Why Give Aid to a Nation that Doesn't Accept Its Own Criminal Deportees?

By David North on October 5, 2012

It is a typical sob-sister report on a deportation matter, but it includes a reference to a rarely discussed law enforcement/diplomatic issue: What do we do about nations that accept hundreds of millions of dollars in grants, but will not take back their citizens as deportees?

The answer, sadly, is very little.

The story was in Thursday's Washington Post and its headline tells the paper's pitch: "After run-in with law, Cambodian immigrant's permanent residency is at risk".

The subject of the story is Lundy Khoy, now 31, a Cambodian refugee who was brought to the United States legally as an infant and, at the age of 19, according to the Post made a "stupid mistake" with illegal drugs and now may face deportation. (She did not make a single error — that rarely gets you deported — she made a whole series of mistakes, something we will discuss later.)

The public policy issue that Khoy's case illustrates is the long-time, consistent policy of Cambodia to resist accepting deportees; it does so by failing to issue them passports, and thus blocks the return of what they regard as undocumented citizens of their own country — hard to believe, but true.

The article stated:

A spokeswoman for U.S. Immigration and Customs Enforcement said that 1,894 Cambodians are in deportation proceedings. Since Cambodia started accepting deportees in 2002, it has taken only about 500. More were deported last year than ever before: 97 compared with 55 in 2010 and 48 in 2009.

Here's a nation whose development we fund to the tune of $600 million each year that will take only 97 deportees a year, in a good year!

Why does not the State Department threaten to cut that to zero until Cambodia starts accepting every deportee we send them?

Why do we continue to issue visas to residents of that country, any visas at all, under these circumstances?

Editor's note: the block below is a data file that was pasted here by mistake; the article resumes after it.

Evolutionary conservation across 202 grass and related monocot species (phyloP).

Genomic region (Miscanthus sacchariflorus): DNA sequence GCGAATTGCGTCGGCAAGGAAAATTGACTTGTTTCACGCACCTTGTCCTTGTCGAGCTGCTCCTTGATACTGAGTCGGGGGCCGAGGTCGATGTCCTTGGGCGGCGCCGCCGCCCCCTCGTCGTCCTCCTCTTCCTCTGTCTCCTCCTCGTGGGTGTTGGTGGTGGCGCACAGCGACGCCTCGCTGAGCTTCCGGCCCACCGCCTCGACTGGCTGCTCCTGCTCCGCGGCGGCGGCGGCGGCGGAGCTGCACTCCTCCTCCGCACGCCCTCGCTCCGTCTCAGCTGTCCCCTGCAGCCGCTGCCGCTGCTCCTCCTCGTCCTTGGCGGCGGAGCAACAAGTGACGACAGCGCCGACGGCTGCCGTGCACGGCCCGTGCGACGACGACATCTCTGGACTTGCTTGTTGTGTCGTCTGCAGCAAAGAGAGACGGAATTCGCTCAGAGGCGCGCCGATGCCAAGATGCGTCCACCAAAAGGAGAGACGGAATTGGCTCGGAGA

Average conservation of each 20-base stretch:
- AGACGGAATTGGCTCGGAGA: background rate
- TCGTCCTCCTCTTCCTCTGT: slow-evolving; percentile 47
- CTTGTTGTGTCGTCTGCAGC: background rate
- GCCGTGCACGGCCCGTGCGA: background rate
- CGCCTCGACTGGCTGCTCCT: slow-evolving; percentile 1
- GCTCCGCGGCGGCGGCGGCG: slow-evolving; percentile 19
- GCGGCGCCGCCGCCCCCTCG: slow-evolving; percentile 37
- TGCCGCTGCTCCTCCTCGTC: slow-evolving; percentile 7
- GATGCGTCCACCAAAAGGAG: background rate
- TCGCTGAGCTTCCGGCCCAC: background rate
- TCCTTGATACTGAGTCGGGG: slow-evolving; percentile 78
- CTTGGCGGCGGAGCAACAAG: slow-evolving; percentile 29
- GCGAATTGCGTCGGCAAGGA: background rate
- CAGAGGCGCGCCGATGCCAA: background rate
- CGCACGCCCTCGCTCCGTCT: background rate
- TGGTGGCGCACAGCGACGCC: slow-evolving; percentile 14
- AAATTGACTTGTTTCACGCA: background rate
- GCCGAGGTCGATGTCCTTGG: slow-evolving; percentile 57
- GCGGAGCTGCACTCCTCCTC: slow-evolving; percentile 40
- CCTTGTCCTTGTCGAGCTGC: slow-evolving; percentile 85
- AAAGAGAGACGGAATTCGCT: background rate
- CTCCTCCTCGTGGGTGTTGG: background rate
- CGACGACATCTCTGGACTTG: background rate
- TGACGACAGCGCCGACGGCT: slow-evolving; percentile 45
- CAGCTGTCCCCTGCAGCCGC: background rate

The only answer is a tragic one — the State Department does not think that deportations are very important.

Returning to the Cambodian in Thursday's paper, Khoy, over a long period of time, handled her legal challenges with no skill whatsoever:

  • As a child of refugees, she could have become a citizen before the age of 18, had her parents bothered to become naturalized. Apparently they did not do so prior to her 18th birthday because the Post refers to her as a green card holder. The family has now been in the country for 30 years.

  • At the age of 18 she could have, independent of her parents, filed for citizenship; she did not do so. (Naturalized citizens must be de-naturalized before they can be deported, something the government rarely does, and probably even more rarely for drug possession.)

  • At the age of 19 she was caught with ecstasy, the one mistake the Post recognizes.

  • She then hired, or was assigned, an inept lawyer.

  • With or without legal advice, she then made a whopper of an error, pleading guilty to possession with the intent to sell, rather than simple possession, because she figured her mother would be less upset with the image of her as a drug dealer, rather than as a mere possessor, a mind-boggling decision.

  • Subsequently, she apparently has not found another lawyer who could claim that she did not have the benefit of counsel when she pled guilty to the drug sales charge, not knowing that this would lead to deportation; or, if she did, the paper does not say so.

The only thing that has prevented her deportation, so far, is Cambodia's ability to block deportations of its nationals, and that obstacle may disappear according to the Post.

While this article was like so many of its kind, dominated in this case by huge photograph of an attractive and sad young lady, the reporter did have the good sense to interview CIS Executive Director Mark Krikorian, who defended the congressional decision to deport aliens who commit aggravated felonies, as Khoy did.